THOUSANDS of motorists queued for hours on Monday night to beat the closure of a tax loophole where they could declare their cars had been off the road.
It is understood that others who turned up on Tuesday were informed by council staff that they had missed the deadline and were now liable to pay motor tax arrears.
Council staff worked until 10pm on Monday night and clerical officers had to be redeployed to facilitate the “record numbers” attending the motor tax offices at City Hall, Lissanalta House in Dooradoyle and the district office in Newcastle West.
A staggering 1142 transactions were processed in person in County Limerick on Monday and 450 in Limerick city. Staff walked along the lengthy queues and accepted and date stamped documents for later processing from a further 500 people at City Hall. And another 2,000 people were dealt with in this fashion in Dooradoyle and Newcastle West.
It means well over 4,000 motorists attended the council offices on Monday.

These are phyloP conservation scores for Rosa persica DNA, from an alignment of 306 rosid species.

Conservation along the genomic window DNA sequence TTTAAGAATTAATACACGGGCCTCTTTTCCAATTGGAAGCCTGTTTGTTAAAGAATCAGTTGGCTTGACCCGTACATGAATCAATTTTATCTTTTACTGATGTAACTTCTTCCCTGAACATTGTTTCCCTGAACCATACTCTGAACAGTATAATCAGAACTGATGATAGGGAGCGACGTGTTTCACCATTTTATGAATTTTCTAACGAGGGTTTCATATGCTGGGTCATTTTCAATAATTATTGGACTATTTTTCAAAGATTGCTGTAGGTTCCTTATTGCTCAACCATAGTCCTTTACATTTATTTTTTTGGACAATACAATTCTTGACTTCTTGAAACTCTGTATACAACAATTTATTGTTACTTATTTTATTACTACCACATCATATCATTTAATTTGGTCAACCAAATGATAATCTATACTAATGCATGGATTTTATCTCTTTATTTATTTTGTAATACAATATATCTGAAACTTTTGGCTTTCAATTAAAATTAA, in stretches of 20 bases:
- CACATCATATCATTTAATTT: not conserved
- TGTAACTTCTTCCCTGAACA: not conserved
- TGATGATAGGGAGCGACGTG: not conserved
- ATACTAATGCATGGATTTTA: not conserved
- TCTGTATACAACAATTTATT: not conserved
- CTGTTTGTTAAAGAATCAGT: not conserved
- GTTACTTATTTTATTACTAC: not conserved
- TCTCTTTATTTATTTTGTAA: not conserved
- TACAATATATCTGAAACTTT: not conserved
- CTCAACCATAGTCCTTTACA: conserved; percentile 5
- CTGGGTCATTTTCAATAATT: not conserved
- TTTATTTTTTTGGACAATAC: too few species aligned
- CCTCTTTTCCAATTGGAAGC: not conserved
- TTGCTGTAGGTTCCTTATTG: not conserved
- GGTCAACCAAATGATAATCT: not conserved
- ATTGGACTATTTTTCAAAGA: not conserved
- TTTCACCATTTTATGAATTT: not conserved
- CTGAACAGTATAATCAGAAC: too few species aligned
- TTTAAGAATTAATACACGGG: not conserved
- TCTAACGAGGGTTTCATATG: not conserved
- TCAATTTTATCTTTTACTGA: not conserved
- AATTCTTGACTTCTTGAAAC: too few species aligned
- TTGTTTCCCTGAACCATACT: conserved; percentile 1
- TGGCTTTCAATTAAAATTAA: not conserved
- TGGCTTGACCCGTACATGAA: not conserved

“Postal bags have been received and are yet to be opened so the volumes are still increasing. Any postal applications received with a postmark of September 30, 2013 will be processed as compliant with the new procedures,” a council spokesman said.
“These figures are in addition to the backlog that has built up over the prior few days – the staff have been dealing with similar volumes over the past two weeks – and have been working extended hours trying to deal with the additional pressure that has been placed on the system.”
The council thanked members of the public who endured long waits for their patience.
Changes introduced by Minister Phil Hogan mean people declaring their car is off the road will now have to notify their local authority in advance. The old system where motorists could retrospectively sign a declaration in a garda station that their car was off the road was criticised by many as open to abuse and was estimated to cost the Exchequer in the region of €55 million a year.